An exciting moment! A rare copy of Joan Aiken’s own first book arrives in the post – imagine if it was yours? And for this honour and glory (and all the hard work!) she was paid the princely sum of £25.00…but that didn’t discourage her.
Were you one of the ‘dedicated semi-lunatics’ who entered our competition to write a new children’s book? Joan Aiken knew this was no easy task; she had long dreamed of publishing a book, and she understood it would take hard work and persistence, (and some of the lunatic self-belief she describes above!) before she would finally see the arrival of her own first published copy.
We were thrilled by the enormous response to our search for a new writer to follow in her footsteps, and for a story inspired by Joan Aiken’s classic children’s books and her dedication to writing for what she considered the most demanding audience – children – who may form a lifetime’s habit of reading pleasure having been inspired by your story!
Julia Churchill, Joan’s agent at A.M.Heath, and Lizza Aiken, Joan’s daughter, finally came up with a shortlist of six, and then had the incredibly difficult task of picking a final winner. The entries ranged from magical adventures, to gritty modern dramas, some were set in exotic landscapes, some in the past or in futuristic societies; they were written in language that ranged from poetic flights of the imagination to the harsher dialogue of 21st century urban life.
And the winner we chose – a joyfully inventive and gripping adventure which encompassed many of these alternative realities – is Harklights, by Tim Ellis.
The setting, like one of Joan Aiken’s own Wolves Chronicles could be sometime in the past, but also speaks of the possible future disaster that affects us all, the loss of our green world through greed and the exploitation of the miraculous gifts of nature – our old shared world of myth, magic, and mystery.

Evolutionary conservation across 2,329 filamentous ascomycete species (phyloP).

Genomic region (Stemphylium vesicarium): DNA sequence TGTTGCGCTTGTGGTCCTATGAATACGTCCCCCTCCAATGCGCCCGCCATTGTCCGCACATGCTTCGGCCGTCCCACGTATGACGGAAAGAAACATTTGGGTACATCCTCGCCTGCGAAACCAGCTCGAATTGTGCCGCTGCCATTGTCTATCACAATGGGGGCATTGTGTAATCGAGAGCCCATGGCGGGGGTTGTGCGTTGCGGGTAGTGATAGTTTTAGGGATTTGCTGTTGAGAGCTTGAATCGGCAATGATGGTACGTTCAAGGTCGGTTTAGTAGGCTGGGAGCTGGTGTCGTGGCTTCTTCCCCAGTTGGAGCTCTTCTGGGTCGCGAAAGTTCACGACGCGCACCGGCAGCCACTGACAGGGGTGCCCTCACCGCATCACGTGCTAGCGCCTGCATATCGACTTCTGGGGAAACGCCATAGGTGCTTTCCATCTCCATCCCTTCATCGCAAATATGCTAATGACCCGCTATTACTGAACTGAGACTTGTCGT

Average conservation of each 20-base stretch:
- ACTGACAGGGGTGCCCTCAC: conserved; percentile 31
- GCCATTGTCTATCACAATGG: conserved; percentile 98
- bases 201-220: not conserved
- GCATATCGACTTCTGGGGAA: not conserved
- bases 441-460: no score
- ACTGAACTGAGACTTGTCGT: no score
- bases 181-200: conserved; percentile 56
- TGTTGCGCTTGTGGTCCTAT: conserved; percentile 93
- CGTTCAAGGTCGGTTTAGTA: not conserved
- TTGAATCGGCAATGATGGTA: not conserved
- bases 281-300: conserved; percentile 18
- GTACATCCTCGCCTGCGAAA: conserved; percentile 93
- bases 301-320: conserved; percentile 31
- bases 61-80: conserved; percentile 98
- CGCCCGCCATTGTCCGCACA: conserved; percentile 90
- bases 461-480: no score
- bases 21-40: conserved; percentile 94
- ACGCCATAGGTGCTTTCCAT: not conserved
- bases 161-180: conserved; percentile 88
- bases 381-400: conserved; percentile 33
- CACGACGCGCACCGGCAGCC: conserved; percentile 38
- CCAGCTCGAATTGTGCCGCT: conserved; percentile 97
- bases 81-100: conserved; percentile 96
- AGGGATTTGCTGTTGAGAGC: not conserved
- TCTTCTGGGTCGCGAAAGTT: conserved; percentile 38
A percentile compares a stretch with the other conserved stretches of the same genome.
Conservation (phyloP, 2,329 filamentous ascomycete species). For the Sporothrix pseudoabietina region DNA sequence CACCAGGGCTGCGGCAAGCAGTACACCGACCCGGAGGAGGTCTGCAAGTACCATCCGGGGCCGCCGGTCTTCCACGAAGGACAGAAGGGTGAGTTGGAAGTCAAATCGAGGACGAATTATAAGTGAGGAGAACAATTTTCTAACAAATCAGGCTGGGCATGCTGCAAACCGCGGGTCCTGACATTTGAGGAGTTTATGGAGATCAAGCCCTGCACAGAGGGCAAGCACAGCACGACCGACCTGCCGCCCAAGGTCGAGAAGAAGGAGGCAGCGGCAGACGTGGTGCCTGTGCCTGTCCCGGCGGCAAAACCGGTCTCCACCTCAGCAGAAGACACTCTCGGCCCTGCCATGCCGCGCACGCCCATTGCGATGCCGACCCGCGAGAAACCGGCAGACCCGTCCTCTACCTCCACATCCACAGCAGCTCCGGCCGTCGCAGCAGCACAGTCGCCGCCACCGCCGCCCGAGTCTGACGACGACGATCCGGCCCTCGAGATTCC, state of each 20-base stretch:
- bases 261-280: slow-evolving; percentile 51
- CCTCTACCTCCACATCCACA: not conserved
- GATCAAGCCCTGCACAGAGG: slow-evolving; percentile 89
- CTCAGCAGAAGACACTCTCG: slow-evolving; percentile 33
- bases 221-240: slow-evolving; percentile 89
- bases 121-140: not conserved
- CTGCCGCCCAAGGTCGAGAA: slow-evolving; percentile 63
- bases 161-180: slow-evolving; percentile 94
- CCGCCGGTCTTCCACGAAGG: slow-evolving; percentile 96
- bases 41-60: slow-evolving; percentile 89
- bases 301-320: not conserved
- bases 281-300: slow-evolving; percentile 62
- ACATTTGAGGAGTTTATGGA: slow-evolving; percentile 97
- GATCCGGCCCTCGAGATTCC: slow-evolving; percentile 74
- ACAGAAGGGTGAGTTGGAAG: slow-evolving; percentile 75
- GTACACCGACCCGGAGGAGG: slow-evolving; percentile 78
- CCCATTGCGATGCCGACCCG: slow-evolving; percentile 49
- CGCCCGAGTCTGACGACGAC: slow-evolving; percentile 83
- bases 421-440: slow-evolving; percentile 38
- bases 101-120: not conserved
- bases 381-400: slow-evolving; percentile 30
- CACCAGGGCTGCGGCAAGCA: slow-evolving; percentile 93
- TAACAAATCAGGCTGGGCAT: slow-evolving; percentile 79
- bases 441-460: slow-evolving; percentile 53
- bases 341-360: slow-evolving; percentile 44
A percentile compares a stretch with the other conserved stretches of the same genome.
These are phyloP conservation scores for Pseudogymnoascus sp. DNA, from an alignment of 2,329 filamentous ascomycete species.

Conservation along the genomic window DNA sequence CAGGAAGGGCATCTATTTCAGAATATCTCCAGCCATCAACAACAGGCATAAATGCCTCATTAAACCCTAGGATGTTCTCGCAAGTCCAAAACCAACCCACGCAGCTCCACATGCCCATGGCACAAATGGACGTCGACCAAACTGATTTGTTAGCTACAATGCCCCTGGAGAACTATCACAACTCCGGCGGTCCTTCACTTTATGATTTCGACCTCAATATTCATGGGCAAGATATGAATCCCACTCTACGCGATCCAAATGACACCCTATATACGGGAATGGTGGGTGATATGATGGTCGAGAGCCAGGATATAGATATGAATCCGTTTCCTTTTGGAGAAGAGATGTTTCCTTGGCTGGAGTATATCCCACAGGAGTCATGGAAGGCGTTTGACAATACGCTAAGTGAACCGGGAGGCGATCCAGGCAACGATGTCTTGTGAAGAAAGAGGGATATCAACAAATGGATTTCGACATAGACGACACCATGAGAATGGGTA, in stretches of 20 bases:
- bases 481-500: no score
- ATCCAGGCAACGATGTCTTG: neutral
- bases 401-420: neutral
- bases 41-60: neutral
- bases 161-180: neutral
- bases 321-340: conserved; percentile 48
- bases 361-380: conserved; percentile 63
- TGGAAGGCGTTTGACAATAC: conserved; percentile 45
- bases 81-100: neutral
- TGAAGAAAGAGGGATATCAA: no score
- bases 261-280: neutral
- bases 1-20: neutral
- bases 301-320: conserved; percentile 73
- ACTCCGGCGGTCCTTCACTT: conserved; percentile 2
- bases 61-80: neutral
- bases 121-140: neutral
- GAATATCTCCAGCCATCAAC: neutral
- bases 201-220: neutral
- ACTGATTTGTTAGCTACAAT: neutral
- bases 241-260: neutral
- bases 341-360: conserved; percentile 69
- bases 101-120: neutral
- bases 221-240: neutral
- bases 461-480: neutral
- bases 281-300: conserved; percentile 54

Wick, the orphan hero, escapes the brutal mechanised world (and an Aikenesque orphanage!) and finds a family home and a life in the forest, where he has a chance to stop the terrible destruction. He is able to go back into a society that has almost been lost – a world of magic, where there is love between all creatures, where children are cherished, not abandoned as he was – but then he must also return and confront the monstrous machinery which is mercilessly eating it all up…
What are the important elements in a children’s book that make it a lasting favourite? Katherine Rundell said about Joan Aiken’s writing that she excelled in three main areas that appeal particularly to children:
“Love, peril, and food…she writes all three with an insight and grace that has rarely been rivalled.”
There were some marvellous examples of all of these in our shortlist – Tim Ellis’s hero Wick experiences the first real food of his lifetime – a breakfast of forest mushrooms and eggs – utterly mouth-watering, even if the size of the portion is a little disappointing! Caroline Murphy’s moving story about fractured families, The Truth about Chickens produced some wonderful comfort food to cheer a lonely boy; in Hartboy Sophie Kirtley wrote beautifully about family love, and our instinctive urge to protect the young and innocent; Nizrana Farook created a powerful story in a landscape drawing on her native Sri Lanka, and feisty characters with their own special charm and spark, who confront deadly peril in The Thief of Serendib. Susan Bailey-Sillick and Nicola Penfold showed great confidence and sympathy in their handling of lonely isolated children and their yearning for fulfilment, in Snow Foal and Return to The Wild, where nature also plays a healing role.
Joan Aiken was a gifted artist, that is her drawing of mushrooms above, and she even included sample illustrations with her submission of the stories for All You’ve Ever Wanted – here a cat called Walrus taunts a frozen cuckoo! Although these were gently turned down by the publisher, who said blue ink would be a little difficult to reproduce, and that they did have their own illustrators, I felt she would have appreciated Sophie Kirtley’s visual imagination and ‘multi media’ presentation which we thought was very vivid. Nizrana Farook painted a wild and beautiful world with words, and a heroine who was as determined as Dido Twite – we would love to know how her story ends?
All in all, running this competition has been a fantastic experience, and we are proud to have encouraged so many of you to bring out your stories – we wish you all success in the future, and would just remind you not to give up – writing for children is a serious vocation, and once the bug has bitten, it can bring a lifetime of pleasure for the writer as well as the reader!